Finally, we see the 2005 Dolphins, the median offense that season (19.9), going against the 8th-ranked Buccaneers, who were allowing only 17.1 yards per game.  The expectation would be that the Dolphins’ offense scores well below season averages, and that’s what happens—they muster only 13 points.  However, the passing game and running game each hover near their in-season per-play expecations (5.94 avg,, 6.21 act.; 3.69 avg., 3.56 act.).  There is, again, a lot of disruption (2 fumbles, 1 lost, 5 sacks for –36 yards), but this time it can’t be blamed on Culpepper.

Strong patterns are emerging, so I feel pretty comfortable in making this statement: given greater or equal talent, Scott Linehan’s balanced offense significantly outperforms its averages when facing a Dungy-style Tampa 2, especially against the run.  Given lesser talent, Linehan’s offense meets or mildly outperforms expectations against a T2.  However, a disproportionate amount of sacks and turnovers seem to be created by a Tampa 2 when facing a Linehan offense.

It’s that pesky turnover thing that will make the difference; if Minnesota sacks Stafford five or six times and generates two or three turnovers, the Lions  will have an extremely hard time keeping pace, even if the ground game is working well (and scheme or no, nobody runs on the Williams Wall!).  However, Minnesota’s lack of a downfield passing game should allow Gunther Cunningham to turn up the defensive heat to an extreme level, which should have a disproportionately disruptive effect on the Vikings’ offense.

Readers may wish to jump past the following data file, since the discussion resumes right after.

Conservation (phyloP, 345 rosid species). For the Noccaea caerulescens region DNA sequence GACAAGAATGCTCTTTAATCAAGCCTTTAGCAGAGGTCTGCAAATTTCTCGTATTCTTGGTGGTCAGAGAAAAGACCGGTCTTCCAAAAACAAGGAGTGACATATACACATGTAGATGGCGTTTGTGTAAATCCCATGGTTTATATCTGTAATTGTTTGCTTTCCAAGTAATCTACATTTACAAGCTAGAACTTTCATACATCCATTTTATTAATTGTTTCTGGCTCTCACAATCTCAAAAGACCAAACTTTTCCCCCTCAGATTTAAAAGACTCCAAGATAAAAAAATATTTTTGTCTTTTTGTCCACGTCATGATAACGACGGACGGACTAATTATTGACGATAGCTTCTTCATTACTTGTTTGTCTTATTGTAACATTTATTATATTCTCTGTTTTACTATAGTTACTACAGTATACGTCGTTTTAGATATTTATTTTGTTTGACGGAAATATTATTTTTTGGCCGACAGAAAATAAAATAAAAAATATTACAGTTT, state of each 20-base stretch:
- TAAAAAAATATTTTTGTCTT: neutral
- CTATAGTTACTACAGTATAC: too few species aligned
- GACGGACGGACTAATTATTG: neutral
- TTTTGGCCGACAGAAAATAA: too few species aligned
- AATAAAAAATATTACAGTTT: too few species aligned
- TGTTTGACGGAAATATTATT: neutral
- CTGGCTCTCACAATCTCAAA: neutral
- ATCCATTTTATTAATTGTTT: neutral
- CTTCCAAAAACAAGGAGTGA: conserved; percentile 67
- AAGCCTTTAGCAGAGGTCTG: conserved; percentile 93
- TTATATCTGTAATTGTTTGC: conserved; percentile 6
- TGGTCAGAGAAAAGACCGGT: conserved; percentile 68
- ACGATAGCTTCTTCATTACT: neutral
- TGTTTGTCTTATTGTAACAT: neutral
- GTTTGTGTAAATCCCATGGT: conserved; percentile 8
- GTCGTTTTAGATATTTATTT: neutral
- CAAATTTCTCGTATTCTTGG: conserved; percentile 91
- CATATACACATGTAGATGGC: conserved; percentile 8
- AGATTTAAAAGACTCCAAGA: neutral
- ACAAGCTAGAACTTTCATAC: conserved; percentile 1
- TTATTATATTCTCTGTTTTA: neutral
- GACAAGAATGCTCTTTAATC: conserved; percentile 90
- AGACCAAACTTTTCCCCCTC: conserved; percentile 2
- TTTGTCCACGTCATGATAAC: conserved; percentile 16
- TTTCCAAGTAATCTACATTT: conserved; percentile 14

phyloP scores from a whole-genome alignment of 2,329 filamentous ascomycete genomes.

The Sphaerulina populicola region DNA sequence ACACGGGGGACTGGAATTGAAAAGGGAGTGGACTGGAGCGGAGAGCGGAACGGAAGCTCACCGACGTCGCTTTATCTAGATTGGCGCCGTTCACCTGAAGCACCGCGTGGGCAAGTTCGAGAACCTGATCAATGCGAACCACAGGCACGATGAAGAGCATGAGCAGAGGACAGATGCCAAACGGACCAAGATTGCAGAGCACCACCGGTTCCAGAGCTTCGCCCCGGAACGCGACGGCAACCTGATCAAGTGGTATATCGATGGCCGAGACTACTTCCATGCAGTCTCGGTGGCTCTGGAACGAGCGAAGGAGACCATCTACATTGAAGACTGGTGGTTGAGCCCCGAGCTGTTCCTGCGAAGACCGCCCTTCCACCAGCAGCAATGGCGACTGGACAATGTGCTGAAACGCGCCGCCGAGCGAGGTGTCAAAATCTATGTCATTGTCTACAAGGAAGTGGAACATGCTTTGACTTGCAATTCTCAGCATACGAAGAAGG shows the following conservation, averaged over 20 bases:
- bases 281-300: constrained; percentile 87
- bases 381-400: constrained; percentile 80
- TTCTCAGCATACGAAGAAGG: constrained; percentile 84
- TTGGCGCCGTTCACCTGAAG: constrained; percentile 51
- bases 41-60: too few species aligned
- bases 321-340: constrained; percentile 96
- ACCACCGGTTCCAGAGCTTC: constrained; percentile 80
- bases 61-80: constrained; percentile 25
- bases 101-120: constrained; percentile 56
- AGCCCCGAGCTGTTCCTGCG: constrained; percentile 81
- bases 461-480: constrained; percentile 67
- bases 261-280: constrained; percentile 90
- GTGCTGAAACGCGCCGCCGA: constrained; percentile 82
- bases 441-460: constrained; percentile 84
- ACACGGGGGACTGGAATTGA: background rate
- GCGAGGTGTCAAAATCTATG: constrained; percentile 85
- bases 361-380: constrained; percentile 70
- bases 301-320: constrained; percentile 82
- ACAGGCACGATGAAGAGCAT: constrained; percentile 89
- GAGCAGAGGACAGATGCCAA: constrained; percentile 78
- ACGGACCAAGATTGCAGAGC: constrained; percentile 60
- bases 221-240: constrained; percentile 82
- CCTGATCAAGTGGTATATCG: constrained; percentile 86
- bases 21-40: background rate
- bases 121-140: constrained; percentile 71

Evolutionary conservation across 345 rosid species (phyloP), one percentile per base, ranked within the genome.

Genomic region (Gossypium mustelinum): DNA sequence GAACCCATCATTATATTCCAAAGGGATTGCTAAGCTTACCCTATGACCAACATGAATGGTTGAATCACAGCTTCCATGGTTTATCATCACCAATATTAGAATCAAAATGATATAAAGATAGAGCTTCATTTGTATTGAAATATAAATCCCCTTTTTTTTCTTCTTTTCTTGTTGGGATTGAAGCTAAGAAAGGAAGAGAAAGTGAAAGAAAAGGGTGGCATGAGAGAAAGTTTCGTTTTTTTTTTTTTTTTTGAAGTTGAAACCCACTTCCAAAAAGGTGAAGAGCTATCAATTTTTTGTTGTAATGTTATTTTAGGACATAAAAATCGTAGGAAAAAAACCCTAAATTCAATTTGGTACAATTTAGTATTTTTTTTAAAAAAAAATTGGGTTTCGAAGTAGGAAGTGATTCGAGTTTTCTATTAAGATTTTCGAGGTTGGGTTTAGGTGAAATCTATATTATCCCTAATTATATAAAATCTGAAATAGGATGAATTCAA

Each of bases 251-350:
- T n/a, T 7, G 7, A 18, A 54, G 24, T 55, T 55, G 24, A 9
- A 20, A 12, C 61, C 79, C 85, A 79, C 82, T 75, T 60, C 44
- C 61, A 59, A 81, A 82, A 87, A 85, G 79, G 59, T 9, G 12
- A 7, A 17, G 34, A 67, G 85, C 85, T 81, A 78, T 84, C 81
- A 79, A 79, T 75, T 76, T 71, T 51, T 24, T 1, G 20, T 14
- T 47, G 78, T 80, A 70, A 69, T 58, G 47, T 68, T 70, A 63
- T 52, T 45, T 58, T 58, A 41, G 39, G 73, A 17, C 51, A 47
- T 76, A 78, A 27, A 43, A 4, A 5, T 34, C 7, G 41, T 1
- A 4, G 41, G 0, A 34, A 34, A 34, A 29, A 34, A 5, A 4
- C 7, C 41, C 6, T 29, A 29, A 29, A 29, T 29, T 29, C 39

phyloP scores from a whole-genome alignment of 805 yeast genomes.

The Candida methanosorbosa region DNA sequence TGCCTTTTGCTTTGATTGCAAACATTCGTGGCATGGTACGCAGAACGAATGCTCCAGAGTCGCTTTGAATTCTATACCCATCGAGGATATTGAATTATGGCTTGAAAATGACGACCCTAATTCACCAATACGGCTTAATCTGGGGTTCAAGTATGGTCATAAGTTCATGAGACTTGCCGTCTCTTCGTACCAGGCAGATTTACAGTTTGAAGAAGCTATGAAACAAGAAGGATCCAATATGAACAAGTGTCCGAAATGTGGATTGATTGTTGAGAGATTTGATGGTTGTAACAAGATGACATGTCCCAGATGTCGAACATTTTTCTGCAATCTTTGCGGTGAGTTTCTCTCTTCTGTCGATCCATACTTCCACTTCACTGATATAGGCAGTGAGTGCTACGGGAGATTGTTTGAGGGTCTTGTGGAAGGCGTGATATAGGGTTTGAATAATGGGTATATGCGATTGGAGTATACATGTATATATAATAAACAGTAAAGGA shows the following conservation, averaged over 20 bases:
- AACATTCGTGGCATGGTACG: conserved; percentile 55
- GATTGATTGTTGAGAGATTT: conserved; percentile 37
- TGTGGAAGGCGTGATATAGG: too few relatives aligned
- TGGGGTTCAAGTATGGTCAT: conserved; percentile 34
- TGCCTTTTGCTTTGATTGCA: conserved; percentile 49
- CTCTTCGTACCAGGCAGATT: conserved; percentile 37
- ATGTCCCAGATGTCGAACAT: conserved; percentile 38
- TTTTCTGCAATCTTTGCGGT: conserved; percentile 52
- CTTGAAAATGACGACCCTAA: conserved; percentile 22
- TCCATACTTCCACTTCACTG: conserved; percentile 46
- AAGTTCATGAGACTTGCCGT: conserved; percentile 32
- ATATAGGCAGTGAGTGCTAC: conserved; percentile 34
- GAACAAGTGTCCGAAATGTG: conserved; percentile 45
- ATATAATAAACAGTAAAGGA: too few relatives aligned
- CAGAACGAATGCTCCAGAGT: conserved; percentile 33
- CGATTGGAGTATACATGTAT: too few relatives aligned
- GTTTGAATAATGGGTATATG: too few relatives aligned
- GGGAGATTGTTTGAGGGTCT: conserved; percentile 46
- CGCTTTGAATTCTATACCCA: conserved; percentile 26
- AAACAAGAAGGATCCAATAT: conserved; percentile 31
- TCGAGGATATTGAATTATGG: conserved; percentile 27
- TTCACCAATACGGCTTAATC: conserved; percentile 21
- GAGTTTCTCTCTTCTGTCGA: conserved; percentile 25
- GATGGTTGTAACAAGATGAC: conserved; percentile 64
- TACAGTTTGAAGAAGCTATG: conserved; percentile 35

Given how amazing Adrian Peterson looked in the Vikings’ first game, and how inept the Lions looked against the Saints, it’s tempting to say this will be a blowout—however, the Vikings didn’t blow out the Browns, and I don’t think this one will be a blowout either.  It appears as though the Lions have a decided systemic advantage on both sides of the ball, assuming Gunther feels safe enough to crank up the heat.  It remains to be seen if those advantages will be enough to overcome the gap in talent on both sides of the ball.

Therefore, the most likely result of this game is a closely contested, medium-to-low scoring slugfest, with a lot of turnovers and penalties.  It is slightly more likely that Minnesota’s talent overcomes Detroit’s systemic advantages, but this will be a volatile game in Detroit’s home opener.

There IS some room for hope here. But to cash in, the running game will have to improve, Stafford will need to limit turnovers, and Gunther will have be as Gunther as he can be. Also, be prepared for another round of ref-trashing, replay controversy, obnoxious flags, and trash-talking. Me? I'll be up in the Roar Zone, doing plenty of roaring.



>> 9.14.2009